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The Peloponnesian War Explained

By Amine OubihPublished 2 months ago 3 min read
Photo by Jaime Spaniol on Unsplash

The Peloponnesian War, which played a great role in the ancient history as it is a big conflict between two city-states that were very powerful rich and interesting, Athens and Sparta. This protracted tussle, completed over more than twenty years of the 5th century BCE, has significantly set the direction of the ancient Greece history, and thus rearranged the political structure of ancient world leaving the unmistakable trace of the Western civilization.

The Peloponnesian War began with a small seed that were deeply buried far before the war actually began. After all the conflict was just a mere embodiment of the resentment between Athens and Sparta, two city-states who had ideologies and milling thoughts towards each other causing the discrepancies between these city-states.

Being the origin of democracy and enlightenment, Athens became the symbol of these achievements and innovations. Athens, the mother of democracy, the source of intellectual enlightenment, stood as a symbol of these achievements and innovations. The city of Greece was graced with an unrivaled navy and a flourishing collection of lands located in the Aegean Sea, which was primary called the Delian League. Under Athens’ influence, power was projected far past the city borders.

In complete opposite to Sparta, a landlocked, militaristic society which was the representation of martial discipline, austerity and skillfulness, was an example of the main values of civility, prosperity and elegance of Athens. Sparta known for its legendary warriors and formidable army is the most famous city of the Peloponnese, the majority of the other city-states in this region which are allied in the so-called "Peloponnesian League" are subordinate to Sparta's influence.

As the situation became competitive between Attica [Athens] and Sparta, when they started to be on the verge of a struggle over their territories and interests respectively, things were getting worse and worse. The ambitious Athenian expansionist policies and Sparta's fears of encirclement to their homeland grinded the conflict between the two supers against each other.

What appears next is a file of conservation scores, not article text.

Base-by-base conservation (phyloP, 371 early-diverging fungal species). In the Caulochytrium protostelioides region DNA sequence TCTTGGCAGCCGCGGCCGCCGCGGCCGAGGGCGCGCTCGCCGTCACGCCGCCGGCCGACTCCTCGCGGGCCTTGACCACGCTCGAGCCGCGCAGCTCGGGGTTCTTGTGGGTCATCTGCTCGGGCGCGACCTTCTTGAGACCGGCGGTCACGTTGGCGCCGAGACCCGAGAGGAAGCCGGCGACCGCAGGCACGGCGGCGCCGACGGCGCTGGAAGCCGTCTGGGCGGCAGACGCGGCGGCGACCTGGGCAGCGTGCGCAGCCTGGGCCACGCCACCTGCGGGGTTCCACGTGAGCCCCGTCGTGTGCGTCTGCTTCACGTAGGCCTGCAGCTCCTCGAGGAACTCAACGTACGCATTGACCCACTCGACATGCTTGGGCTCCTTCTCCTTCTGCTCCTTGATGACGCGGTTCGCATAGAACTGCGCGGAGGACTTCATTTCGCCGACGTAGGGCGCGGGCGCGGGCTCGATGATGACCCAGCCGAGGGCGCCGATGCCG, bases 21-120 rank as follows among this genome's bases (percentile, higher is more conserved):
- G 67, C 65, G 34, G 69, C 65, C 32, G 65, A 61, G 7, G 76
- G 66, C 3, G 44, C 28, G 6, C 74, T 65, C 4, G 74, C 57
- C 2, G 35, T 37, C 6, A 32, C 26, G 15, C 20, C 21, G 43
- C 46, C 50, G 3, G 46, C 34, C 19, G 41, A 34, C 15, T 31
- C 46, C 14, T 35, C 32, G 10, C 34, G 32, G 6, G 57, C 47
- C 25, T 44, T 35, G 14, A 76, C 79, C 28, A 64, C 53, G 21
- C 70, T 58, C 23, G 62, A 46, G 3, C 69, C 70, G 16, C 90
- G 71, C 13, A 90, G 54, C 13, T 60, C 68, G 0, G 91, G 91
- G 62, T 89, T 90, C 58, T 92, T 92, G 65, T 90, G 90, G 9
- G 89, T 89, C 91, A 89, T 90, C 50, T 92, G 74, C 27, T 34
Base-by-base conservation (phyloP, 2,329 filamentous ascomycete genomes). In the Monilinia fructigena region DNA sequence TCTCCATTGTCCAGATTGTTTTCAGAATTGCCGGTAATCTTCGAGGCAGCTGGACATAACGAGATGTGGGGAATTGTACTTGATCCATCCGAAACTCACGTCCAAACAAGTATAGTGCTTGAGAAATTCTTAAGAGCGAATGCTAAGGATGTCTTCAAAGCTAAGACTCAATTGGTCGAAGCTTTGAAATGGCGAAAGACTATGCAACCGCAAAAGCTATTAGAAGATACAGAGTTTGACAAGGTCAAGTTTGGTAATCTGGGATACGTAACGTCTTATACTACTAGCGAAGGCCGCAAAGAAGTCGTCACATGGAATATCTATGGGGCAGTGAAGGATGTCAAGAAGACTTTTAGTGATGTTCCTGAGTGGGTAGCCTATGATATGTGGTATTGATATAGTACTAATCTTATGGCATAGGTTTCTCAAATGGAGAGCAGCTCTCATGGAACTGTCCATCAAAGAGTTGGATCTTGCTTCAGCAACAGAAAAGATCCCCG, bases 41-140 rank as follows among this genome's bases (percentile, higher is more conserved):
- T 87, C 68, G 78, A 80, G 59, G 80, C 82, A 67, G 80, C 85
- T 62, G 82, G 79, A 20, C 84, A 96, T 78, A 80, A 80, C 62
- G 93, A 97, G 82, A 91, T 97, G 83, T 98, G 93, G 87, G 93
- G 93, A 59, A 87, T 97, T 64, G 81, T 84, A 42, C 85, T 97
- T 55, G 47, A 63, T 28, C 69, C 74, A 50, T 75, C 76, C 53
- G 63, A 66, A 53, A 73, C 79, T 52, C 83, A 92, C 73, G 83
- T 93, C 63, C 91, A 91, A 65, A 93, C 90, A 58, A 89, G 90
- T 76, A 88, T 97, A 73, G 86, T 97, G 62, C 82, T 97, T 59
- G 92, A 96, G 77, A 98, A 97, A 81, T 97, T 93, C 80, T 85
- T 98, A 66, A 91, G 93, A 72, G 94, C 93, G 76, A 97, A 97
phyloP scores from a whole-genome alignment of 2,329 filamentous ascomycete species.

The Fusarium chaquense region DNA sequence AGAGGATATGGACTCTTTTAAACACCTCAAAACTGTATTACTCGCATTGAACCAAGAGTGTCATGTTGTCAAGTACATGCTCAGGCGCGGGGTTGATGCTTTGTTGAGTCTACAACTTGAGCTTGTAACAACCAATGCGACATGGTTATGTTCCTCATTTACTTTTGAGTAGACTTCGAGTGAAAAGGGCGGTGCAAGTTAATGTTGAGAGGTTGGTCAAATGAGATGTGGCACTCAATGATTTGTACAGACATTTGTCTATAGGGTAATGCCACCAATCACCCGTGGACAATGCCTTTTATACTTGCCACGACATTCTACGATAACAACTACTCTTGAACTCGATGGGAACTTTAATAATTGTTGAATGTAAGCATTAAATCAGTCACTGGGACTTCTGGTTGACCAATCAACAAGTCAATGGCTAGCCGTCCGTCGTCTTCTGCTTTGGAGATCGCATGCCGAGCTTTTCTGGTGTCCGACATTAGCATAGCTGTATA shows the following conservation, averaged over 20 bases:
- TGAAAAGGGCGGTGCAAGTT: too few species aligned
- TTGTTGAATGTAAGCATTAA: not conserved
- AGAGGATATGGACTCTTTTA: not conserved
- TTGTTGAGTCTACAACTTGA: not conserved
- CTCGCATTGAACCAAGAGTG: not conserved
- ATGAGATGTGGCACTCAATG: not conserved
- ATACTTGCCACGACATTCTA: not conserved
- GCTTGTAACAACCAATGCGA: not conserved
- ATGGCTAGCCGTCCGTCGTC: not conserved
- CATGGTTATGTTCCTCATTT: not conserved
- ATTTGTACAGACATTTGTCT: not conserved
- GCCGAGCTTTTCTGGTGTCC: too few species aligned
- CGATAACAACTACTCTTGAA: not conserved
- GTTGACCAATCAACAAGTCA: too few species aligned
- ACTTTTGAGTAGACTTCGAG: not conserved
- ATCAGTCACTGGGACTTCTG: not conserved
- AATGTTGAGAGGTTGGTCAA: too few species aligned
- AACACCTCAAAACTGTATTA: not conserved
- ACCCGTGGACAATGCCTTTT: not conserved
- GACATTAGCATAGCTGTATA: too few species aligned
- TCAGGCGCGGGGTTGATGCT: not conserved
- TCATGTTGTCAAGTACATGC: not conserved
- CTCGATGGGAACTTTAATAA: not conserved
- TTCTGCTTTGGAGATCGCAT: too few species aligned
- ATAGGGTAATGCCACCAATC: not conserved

The war broke out in 431 B. C. was a long stride to a bloody war which would capture the whole Greek world for the next decade. The war was structured by the continuous series of land and naval battles, sieges and diplomatic moves with each side striving for supremacy while looking for chances to counter the enemy.

At the heart of the conflict lay a fundamental clash of civilizations: Athens, the defender of democracy and naval power against Sparta, the defence of the oligarchy and land hegemony. The war, as a result, gave birth to novel military strategies and tactics, and violence rose to the extreme on both sides.

It was the role played by the Athenian plague, a deadly disease which eliminated the population of Athens and its allies, undermined their troops, and also lowered their will to battle, that determined the generic nature of the Peloponnesian War. At the same time, Sparta's unstoppable campaigns on land and sea that exerted powerful pressure on Athenians' armies, who were stretched as thin as a thread.

The war was so long and both Athens and Sparta were gaining allies among some and resources among others to support their war efforts. This resulted in a complex network of partners and enemies who were contributing to the expansion of conflicts. The horizons were no limit to the Greek world, as the battlefield transversed from the seaport of Sicily to the hills of Boeotia, and ended with the destruction of every city (unless qualified otherwise).

Even broken up by some calm and peace-seeking moments, the Peloponnesian war stayed unbroken. It drained not only the wealth and finances of both the cities of Athens and Sparta but also greatly affected the whole of the Greek World. It finally became a conflict of fatigue: a struggle of wills and resilience, leaving no obvious winners when the smoke and fires dissipated.

However, the traumatic Peloponnesian War concluded in the year 404 BCE, that was yielded to the surrender of Athens with its navy being destroyed. Sparta obtained the superiority in the peninsula, however the price payed was enormous. As a result both Sparta and Athens became fragile on the area of ​​foreign threats.

The aftermath of the Peloponnesian War was a lasting echo that not only influenced the history of Greece but also shaped the rise and fall of major empires spread across antiquity for a very long time. It will forever be a phenomenon of the Greek tragedy of the terrible things that can happen if you are too proud, too selfish, and too warlike.

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Amine Oubih

🌟Amine Oubih🌟

📝 Writer | 🎨 Creative | 🌍 Explorer

Hello,I am a traveler and writer. Whether It's Real Or Fiction, I always find something interesting to write about, and I use this content to spark the desire to learn more in readers.

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    Amine OubihWritten by Amine Oubih

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